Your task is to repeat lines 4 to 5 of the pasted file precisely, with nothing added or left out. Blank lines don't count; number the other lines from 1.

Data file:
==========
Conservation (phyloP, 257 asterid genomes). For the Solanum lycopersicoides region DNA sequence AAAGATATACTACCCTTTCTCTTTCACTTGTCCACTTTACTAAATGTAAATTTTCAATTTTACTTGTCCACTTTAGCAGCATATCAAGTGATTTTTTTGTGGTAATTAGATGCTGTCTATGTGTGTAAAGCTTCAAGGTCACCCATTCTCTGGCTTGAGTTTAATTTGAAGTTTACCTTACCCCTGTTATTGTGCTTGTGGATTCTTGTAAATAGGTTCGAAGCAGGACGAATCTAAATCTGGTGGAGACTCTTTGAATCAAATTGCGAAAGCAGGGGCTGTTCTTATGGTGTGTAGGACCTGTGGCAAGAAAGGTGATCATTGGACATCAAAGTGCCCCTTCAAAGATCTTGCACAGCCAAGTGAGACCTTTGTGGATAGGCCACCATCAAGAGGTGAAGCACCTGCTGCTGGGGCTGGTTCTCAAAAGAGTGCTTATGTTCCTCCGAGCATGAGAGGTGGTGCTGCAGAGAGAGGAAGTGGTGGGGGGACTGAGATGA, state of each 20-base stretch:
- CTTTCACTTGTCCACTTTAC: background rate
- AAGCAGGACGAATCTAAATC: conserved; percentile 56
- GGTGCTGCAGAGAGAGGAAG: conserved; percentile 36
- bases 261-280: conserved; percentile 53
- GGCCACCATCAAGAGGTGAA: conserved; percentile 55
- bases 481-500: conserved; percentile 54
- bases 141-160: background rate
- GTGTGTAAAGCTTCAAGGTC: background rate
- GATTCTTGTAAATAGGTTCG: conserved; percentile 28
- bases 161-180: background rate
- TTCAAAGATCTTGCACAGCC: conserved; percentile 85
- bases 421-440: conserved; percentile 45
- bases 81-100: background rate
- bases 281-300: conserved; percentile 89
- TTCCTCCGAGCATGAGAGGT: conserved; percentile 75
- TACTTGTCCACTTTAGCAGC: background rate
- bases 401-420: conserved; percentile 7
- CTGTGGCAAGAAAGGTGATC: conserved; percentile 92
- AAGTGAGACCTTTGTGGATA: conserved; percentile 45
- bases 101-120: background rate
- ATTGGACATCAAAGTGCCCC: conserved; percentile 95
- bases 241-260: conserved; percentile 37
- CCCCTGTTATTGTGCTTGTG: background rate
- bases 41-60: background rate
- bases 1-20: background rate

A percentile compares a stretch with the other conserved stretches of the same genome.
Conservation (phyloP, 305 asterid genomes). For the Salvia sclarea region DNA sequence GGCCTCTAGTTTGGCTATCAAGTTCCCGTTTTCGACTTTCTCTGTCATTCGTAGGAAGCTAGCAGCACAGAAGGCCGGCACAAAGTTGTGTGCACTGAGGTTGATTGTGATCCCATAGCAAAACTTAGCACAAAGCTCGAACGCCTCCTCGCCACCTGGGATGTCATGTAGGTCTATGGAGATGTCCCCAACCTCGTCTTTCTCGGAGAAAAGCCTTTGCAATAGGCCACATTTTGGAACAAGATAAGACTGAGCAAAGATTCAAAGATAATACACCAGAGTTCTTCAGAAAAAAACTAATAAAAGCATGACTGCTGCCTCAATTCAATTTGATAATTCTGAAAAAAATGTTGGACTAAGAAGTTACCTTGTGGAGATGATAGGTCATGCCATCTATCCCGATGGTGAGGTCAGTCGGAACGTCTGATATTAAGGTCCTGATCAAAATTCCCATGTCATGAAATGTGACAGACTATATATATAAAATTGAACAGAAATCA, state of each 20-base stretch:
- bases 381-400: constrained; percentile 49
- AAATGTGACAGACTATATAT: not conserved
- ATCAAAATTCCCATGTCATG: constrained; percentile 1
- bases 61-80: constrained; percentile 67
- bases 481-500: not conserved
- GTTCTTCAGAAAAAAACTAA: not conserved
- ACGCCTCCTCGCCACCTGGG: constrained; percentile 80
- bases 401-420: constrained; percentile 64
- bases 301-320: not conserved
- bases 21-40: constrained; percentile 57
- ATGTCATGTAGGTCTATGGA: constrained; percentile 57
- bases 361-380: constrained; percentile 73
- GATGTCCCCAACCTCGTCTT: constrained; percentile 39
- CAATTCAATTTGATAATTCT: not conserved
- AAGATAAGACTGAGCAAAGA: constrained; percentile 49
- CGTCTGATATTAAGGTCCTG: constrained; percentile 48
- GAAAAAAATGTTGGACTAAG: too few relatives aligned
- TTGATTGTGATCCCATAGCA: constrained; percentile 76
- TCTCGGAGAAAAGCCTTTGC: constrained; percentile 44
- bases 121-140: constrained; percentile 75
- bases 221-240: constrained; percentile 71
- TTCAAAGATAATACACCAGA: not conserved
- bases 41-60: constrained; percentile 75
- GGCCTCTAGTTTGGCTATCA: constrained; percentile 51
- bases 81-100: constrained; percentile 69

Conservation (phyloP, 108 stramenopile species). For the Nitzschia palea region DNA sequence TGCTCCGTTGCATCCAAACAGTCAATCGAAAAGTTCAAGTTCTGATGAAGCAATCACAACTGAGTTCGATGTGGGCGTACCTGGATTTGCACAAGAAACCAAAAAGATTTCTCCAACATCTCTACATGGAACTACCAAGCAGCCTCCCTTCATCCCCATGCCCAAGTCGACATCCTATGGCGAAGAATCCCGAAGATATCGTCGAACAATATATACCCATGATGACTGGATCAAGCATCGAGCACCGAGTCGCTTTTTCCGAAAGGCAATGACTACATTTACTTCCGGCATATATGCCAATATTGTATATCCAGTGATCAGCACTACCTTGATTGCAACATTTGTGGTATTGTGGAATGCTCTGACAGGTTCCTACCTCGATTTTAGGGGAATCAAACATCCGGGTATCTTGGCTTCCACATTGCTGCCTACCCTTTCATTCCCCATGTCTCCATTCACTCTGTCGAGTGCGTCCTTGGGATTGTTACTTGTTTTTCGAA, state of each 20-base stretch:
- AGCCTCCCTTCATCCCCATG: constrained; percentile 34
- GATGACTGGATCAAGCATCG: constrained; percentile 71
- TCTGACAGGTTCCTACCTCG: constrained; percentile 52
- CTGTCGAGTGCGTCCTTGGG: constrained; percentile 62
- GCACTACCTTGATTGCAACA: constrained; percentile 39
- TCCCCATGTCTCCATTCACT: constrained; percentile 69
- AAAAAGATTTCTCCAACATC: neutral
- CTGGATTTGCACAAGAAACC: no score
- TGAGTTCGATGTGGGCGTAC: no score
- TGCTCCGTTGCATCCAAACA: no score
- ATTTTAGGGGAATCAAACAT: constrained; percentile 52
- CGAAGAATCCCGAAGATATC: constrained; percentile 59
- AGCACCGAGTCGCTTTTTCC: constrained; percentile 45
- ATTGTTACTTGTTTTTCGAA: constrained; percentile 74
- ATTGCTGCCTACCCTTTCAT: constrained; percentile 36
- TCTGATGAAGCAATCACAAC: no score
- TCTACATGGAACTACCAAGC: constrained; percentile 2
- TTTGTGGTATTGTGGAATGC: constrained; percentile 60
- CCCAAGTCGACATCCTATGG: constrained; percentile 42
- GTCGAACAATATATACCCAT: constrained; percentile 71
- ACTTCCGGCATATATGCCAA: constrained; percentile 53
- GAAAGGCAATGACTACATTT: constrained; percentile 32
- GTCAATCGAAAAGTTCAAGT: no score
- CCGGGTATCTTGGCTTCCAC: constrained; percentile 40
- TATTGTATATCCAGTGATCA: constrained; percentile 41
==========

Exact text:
- GGTGCTGCAGAGAGAGGAAG: conserved; percentile 36
- bases 261-280: conserved; percentile 53